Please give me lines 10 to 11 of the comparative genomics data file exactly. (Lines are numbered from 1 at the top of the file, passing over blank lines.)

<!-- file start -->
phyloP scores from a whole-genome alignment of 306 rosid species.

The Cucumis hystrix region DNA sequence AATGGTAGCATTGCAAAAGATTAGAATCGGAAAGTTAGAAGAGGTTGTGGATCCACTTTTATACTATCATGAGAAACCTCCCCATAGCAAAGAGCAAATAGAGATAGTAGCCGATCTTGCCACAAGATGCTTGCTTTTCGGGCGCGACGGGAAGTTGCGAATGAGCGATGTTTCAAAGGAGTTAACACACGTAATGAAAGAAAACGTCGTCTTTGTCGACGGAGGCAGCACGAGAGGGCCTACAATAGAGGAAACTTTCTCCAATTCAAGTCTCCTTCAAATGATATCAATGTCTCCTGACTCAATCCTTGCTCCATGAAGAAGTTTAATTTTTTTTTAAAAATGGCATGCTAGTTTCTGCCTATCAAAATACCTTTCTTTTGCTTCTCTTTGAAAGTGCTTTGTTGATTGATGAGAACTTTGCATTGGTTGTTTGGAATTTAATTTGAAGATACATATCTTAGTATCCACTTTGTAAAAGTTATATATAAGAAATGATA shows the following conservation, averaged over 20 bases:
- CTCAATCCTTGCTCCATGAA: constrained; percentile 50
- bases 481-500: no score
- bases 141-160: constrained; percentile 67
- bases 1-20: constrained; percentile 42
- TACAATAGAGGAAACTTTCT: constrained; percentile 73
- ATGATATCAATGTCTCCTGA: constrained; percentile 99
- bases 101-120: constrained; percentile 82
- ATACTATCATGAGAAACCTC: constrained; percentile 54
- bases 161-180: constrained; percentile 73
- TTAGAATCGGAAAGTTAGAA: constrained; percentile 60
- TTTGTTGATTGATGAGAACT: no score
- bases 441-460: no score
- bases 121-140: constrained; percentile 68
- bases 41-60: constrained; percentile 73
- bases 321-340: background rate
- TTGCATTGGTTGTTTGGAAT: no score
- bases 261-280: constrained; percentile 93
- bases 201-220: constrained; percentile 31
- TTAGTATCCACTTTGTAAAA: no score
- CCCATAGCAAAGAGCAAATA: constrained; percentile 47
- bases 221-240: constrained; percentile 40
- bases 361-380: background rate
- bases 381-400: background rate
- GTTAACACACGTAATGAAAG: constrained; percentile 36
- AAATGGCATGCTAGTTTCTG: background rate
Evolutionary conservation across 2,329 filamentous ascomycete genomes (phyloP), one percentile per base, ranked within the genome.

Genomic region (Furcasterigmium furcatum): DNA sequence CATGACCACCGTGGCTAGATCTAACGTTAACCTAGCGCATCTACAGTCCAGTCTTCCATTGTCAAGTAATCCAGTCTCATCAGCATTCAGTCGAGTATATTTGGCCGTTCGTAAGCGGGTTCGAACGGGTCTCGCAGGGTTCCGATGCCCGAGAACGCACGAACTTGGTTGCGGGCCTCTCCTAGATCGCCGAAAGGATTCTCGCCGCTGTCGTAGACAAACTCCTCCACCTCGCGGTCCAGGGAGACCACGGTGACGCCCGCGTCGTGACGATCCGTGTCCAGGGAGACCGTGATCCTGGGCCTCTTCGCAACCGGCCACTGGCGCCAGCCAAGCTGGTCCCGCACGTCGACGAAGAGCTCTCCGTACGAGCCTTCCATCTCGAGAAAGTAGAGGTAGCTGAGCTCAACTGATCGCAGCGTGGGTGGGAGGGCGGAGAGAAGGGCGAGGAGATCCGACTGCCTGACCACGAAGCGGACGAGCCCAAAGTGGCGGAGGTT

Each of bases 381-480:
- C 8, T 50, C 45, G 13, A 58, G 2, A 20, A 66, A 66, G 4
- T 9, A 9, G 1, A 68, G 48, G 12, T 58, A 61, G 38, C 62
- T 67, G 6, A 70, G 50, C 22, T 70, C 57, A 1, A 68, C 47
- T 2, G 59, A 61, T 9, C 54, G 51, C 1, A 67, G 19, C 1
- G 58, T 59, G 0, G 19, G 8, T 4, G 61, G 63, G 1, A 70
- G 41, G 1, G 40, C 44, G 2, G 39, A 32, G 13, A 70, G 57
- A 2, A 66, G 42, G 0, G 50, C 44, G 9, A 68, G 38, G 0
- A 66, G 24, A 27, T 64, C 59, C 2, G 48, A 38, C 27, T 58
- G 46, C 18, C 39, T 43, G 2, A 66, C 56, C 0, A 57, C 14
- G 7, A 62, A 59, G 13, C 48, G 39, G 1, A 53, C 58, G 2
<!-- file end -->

- ATACTATCATGAGAAACCTC: constrained; percentile 54
- bases 161-180: constrained; percentile 73